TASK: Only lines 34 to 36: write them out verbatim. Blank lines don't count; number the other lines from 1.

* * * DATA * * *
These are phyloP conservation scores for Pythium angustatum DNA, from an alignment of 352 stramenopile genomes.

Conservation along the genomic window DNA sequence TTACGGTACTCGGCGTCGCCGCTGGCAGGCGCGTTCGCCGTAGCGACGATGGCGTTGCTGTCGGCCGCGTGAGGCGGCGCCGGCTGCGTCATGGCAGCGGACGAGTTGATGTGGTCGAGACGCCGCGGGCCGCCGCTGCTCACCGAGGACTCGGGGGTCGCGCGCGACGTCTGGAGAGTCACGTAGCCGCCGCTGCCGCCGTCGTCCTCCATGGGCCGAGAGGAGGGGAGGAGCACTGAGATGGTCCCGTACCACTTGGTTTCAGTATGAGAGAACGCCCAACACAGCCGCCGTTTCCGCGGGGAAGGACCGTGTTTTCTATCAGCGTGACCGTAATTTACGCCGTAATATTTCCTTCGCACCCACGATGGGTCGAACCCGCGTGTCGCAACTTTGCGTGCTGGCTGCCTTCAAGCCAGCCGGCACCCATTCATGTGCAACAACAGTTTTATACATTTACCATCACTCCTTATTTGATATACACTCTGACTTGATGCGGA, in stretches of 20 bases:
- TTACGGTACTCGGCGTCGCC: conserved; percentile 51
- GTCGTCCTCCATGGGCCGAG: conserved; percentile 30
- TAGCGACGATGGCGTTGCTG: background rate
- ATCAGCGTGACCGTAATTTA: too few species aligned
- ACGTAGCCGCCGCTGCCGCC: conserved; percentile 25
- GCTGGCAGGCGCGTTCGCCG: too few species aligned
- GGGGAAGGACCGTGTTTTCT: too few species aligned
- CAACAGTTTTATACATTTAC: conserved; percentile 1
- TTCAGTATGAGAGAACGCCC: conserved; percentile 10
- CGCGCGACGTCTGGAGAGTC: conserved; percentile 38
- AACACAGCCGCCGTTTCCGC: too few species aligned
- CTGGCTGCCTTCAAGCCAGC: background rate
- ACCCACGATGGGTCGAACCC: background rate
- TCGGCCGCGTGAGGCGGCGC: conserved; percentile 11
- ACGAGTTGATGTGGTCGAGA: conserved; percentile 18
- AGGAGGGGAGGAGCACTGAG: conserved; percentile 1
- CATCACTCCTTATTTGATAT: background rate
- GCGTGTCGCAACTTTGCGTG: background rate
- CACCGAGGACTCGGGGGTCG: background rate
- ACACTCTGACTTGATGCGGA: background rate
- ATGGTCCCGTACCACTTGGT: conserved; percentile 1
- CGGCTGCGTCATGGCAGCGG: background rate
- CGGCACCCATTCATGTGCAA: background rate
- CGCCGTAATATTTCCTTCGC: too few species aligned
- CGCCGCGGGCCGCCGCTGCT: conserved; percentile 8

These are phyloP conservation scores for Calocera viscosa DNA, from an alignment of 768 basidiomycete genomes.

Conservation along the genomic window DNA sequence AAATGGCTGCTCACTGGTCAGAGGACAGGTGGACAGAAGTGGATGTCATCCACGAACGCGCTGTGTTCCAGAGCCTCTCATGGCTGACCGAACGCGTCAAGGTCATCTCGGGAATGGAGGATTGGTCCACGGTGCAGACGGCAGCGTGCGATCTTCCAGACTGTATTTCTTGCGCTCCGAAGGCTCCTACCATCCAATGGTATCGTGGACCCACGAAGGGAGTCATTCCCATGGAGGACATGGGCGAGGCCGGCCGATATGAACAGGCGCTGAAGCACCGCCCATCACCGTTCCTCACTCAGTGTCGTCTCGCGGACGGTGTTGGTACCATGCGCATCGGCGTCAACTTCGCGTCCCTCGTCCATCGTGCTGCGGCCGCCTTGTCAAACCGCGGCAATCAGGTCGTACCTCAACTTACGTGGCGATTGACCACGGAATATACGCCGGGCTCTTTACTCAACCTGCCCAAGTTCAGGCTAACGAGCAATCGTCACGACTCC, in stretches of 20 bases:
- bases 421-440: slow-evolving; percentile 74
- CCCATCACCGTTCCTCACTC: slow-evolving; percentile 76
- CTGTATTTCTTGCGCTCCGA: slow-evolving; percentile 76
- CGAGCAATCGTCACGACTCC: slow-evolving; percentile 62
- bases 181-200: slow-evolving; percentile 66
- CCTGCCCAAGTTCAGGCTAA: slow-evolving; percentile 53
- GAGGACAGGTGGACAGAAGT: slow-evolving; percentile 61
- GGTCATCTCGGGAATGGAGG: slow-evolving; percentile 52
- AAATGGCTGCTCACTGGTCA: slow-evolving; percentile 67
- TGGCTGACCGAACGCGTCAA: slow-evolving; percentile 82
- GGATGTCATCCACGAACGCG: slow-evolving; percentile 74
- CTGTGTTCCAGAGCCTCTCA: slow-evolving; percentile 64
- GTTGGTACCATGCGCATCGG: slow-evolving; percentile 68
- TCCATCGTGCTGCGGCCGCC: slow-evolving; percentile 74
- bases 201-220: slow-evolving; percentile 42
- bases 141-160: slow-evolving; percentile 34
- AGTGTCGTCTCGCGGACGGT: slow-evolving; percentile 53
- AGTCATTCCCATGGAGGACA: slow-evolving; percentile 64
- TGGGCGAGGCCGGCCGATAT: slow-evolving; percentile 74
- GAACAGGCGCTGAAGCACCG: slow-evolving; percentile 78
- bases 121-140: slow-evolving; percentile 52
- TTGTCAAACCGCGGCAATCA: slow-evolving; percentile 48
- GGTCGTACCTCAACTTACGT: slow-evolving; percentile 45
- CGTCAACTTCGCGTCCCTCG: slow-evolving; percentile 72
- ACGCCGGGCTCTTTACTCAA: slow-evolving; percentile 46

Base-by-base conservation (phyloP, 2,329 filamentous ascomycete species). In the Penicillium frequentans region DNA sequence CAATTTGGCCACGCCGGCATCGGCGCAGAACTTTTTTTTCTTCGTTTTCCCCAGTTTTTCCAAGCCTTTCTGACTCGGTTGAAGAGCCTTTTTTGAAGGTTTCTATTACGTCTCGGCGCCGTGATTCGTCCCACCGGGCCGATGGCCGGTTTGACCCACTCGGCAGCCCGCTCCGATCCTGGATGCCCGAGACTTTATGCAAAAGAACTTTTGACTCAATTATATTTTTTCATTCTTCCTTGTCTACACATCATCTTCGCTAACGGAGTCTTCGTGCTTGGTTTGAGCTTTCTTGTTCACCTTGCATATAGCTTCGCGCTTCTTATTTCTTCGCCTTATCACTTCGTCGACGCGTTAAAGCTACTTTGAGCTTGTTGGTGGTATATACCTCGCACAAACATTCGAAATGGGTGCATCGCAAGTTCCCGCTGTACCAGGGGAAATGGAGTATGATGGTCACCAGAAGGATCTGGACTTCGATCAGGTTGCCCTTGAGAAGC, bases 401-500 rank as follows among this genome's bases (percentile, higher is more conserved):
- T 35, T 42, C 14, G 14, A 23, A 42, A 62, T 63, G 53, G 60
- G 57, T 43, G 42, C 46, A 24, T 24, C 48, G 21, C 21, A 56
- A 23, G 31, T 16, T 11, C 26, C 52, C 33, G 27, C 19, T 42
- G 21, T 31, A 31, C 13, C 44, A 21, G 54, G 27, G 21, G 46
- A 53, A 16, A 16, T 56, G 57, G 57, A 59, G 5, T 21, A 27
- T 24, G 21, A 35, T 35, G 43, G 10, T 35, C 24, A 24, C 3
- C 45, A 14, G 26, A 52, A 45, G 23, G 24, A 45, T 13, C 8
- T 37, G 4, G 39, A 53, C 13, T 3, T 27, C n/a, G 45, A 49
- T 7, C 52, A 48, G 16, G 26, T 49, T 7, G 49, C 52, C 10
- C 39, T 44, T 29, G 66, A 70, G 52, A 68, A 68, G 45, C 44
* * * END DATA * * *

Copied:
- bases 181-200: slow-evolving; percentile 66
- CCTGCCCAAGTTCAGGCTAA: slow-evolving; percentile 53
- GAGGACAGGTGGACAGAAGT: slow-evolving; percentile 61